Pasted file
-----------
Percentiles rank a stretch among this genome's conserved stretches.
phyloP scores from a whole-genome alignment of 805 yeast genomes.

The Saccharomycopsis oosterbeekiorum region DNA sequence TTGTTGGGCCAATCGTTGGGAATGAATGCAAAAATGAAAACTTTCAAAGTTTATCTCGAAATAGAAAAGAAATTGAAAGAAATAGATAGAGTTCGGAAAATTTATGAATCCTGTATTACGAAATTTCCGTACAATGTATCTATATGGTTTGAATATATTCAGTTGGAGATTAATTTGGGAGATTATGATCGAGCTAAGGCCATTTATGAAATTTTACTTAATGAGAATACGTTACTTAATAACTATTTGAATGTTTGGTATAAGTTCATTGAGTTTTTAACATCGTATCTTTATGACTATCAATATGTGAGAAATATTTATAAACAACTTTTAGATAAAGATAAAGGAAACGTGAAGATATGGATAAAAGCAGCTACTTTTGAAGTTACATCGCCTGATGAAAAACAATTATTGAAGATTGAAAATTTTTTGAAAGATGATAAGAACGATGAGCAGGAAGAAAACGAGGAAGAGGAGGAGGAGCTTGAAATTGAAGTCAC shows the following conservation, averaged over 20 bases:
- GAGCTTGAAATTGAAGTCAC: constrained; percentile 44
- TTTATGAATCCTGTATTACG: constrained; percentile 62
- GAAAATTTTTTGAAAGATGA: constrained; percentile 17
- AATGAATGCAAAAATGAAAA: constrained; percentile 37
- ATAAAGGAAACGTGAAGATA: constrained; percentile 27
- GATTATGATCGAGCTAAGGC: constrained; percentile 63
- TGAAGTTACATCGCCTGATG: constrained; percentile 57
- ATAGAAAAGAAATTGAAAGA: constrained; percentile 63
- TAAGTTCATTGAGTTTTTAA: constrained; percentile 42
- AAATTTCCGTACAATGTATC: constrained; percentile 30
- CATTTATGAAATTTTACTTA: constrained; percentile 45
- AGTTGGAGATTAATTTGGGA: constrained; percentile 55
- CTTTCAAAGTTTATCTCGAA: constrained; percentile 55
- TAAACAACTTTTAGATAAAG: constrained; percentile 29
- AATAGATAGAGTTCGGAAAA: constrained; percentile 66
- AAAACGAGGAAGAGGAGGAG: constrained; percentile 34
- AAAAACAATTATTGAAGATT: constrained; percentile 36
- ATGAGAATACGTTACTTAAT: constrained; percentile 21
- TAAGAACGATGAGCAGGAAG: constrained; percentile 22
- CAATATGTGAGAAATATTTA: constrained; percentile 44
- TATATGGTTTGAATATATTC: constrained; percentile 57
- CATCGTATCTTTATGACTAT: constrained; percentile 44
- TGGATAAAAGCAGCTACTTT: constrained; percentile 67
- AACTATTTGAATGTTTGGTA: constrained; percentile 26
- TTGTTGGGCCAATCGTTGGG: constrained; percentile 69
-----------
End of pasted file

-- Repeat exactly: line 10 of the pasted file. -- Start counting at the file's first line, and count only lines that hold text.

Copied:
- TGAAGTTACATCGCCTGATG: constrained; percentile 57